Goa dance and LSD craze sweeps clubs
Sunday 29 October 1995
British clubbers have flown to the Indian resort of Goa for sun and open-air dance parties for the past five winters. Now the music they sway to on Goan beaches is being recorded in London and filling dance- floors across Europe.
New records released in the next month are expected to take it out of the underground dance scene and into mainstream pop culture - with the same huge cultural impact that Acid House had in the late Eighties.
For those who cannot afford a pounds 300 flight, the atmosphere of a Goan beach party is being recreated in warehouses and clubs across the country, with ultra-violet light projected on to fluorescent paintings of ancient Eastern images, and shamans blessing the dance-floor. Clothes are loose and baggy. But while Acid House ravers preferred to get high on Ecstasy, the new drug of choice is old-fashioned acid itself, LSD.
"When you take acid and you dance to this music you become part of the mechanics," says Ian St Paul, director of TIP Records, one of a handful of labels releasing Goa Trance music. "The DJ is linked to the speakers and your movement is linked to that. The whole place becomes one. And you're all on acid. If you're all on Ecstasy, or mixed, it's not quite the same. When you go to a good party you know everyone's tripping."
He first came across the music on holiday in Goa three years ago. "It took me ages to get into it. I just sat there ... it was too electronic, a bit weird. It wasn't until I dropped my first acid and went to a party that I started feeling the grooves and the rhythm and the bass lines."
The records are mainly instrumental, with clean but complex electronic textures. DJs use tape machines (vinyl melts in the Goan heat, apparently) to blend a seamless flow of music that rises and falls in intensity for up to 12 hours at a time. You don't need LSD to enjoy individual tracks, says Ian St Paul - "But to be at a party, when everybody's there, get in a state of trance and have a mega-night? Sure."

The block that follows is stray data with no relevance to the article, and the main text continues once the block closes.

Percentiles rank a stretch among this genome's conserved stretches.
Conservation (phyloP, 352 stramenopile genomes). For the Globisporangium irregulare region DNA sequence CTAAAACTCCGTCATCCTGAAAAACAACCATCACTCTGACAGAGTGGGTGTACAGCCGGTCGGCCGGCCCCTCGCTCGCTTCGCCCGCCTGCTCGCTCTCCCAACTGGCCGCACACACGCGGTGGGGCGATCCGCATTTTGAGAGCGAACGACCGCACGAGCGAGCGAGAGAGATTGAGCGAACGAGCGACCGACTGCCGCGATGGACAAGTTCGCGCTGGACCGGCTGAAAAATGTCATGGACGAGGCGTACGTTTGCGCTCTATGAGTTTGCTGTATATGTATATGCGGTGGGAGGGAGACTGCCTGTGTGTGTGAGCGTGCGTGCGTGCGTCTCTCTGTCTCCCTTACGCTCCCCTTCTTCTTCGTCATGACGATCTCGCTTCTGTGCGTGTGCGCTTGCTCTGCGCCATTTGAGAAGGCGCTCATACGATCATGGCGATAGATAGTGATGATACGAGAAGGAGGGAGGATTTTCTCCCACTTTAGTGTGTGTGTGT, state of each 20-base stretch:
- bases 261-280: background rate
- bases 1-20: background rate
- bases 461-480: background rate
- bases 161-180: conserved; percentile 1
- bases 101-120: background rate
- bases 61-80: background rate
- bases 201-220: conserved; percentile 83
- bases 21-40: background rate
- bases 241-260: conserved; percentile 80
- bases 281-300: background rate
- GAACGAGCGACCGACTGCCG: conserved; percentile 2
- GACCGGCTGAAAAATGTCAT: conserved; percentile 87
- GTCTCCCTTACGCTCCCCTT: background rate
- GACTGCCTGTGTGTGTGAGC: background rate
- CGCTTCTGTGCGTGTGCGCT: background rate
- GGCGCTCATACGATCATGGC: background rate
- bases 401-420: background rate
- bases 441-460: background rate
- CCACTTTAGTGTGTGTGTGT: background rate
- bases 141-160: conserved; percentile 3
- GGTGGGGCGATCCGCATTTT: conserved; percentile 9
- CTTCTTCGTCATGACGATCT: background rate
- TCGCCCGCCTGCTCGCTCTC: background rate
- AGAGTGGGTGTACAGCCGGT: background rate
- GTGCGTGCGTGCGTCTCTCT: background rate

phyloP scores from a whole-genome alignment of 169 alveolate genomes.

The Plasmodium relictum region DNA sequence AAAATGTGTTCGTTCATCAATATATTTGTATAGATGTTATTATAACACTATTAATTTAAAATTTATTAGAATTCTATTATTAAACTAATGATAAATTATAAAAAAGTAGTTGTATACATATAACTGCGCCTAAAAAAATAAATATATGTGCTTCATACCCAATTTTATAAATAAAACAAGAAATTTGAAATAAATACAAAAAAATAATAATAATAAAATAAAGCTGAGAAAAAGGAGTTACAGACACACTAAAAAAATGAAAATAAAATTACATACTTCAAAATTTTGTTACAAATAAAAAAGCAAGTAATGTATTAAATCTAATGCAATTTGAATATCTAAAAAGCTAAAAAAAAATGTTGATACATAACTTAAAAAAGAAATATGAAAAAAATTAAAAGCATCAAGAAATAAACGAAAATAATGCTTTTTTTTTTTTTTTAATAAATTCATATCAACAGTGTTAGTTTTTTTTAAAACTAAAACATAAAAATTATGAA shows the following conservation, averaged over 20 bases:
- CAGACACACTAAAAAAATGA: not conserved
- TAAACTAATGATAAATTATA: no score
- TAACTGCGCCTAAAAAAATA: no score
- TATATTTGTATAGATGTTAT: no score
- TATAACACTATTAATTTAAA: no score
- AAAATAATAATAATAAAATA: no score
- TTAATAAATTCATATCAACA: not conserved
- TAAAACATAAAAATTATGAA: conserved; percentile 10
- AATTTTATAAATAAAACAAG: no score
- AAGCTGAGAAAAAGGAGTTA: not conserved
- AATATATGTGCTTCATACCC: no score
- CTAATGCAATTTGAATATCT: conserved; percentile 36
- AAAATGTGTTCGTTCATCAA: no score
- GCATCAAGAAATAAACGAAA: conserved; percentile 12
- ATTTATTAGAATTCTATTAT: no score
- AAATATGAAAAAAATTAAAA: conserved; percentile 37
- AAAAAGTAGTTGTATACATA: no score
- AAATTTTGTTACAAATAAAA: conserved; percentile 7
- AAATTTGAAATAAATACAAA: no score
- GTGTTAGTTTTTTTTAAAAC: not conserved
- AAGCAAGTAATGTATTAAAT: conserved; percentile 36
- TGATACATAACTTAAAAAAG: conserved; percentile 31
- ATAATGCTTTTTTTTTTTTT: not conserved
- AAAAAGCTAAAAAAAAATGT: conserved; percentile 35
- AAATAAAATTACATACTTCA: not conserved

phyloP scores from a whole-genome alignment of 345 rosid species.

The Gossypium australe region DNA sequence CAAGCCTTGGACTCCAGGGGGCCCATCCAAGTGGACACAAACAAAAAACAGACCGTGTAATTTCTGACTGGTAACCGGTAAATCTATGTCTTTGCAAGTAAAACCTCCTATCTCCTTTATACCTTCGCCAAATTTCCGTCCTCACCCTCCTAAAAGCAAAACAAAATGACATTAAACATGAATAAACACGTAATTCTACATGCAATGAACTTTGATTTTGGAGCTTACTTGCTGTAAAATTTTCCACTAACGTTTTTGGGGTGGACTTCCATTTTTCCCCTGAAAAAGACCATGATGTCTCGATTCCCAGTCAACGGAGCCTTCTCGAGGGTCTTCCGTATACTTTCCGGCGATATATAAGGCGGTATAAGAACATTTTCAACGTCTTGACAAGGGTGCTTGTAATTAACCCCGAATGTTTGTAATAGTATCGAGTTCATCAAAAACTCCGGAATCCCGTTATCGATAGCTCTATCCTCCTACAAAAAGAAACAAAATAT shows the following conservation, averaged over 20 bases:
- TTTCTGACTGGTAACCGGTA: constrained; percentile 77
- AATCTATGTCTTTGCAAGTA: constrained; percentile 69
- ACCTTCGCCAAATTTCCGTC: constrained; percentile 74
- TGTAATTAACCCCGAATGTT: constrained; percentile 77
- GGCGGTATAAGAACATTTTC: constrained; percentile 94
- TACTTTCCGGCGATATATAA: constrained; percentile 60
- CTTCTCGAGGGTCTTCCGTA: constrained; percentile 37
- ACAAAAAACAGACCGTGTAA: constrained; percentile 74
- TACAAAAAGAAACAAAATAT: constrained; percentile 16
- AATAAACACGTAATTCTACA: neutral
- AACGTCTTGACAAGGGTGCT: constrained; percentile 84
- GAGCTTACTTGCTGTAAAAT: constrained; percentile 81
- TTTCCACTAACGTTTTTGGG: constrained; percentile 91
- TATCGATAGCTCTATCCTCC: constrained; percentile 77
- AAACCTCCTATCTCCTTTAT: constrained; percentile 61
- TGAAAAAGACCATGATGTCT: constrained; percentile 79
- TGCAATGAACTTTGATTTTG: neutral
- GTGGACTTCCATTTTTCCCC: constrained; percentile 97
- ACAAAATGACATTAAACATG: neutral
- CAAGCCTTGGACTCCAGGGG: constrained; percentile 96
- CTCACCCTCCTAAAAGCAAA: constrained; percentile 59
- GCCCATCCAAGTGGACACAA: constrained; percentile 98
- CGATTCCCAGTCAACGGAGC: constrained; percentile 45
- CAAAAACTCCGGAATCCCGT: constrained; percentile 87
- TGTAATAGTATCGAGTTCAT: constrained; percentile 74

Figures from the National Criminal Intelligence Service back up this anecdotal evidence: seizures of LSD in Britain last year were 45 per cent up on 1993. "Because of the dubious quality of much of the Ecstasy now being sold, the price is dropping and the evidence is that people are turning to other substances, or mixing them up," a spokeswoman said.
Goa Trance can be heard at clubs such as Return to the Source at the Brixton Academy in London, Herbal Tea Party in Manchester, and Spacehopper in Birmingham. The small community of people recording and distributing the music is based in west London. Its members tend to be well-educated and well-off.
Some have been into psychedelia for a long time: "My partner, Raja Ram, was the flute player in a band called Quintessence in the Seventies," says Ian St Paul. "The guy that used to have the UFO Club [famous London home of Sixties psychedelia], he's at the parties. My lighting guy did Pink Floyd parties." Youth, a record producer whose label Dragonfly has been responsible for some of the scene's best music, says that to understand Goa Trance, you have to imagine hearing it in context. "Maybe in a 2,000- year-old temple that's been painted up in fluorescent colours, with a 20K sound system set up."
Acid House made stars of DJs such as Paul Oakenfold, who went on to remix singles for stadium acts such as U2 and Simply Red. Goa Trance DJs tend to be anonymous, but Oakenfold has launched a label of his own for the music. He believes Goa will become a place of pilgrimage for large numbers of clubbers, in the same way that the Spanish island of Ibiza has been over the past eight years.
Goa Trance borrows more than ethnic imagery from its birthplace: Eastern spirituality is also being imported, as it was during LSD's heyday in the Sixties. "You can find Buddhism, Hinduism, and hundreds of ancient wisdoms and faiths which are thousands of years old there," says Youth in this month's edition of the style magazine i-D. These beliefs attract British young people who are disillusioned by mainstream religion.
"In Western culture, we can only guess what Celtic religions like Druidism and Paganism were like. In India, ancient religions are also contemporary culture and are very alive. People go out there and identify with that culture and find truths about themselves reflected in it."
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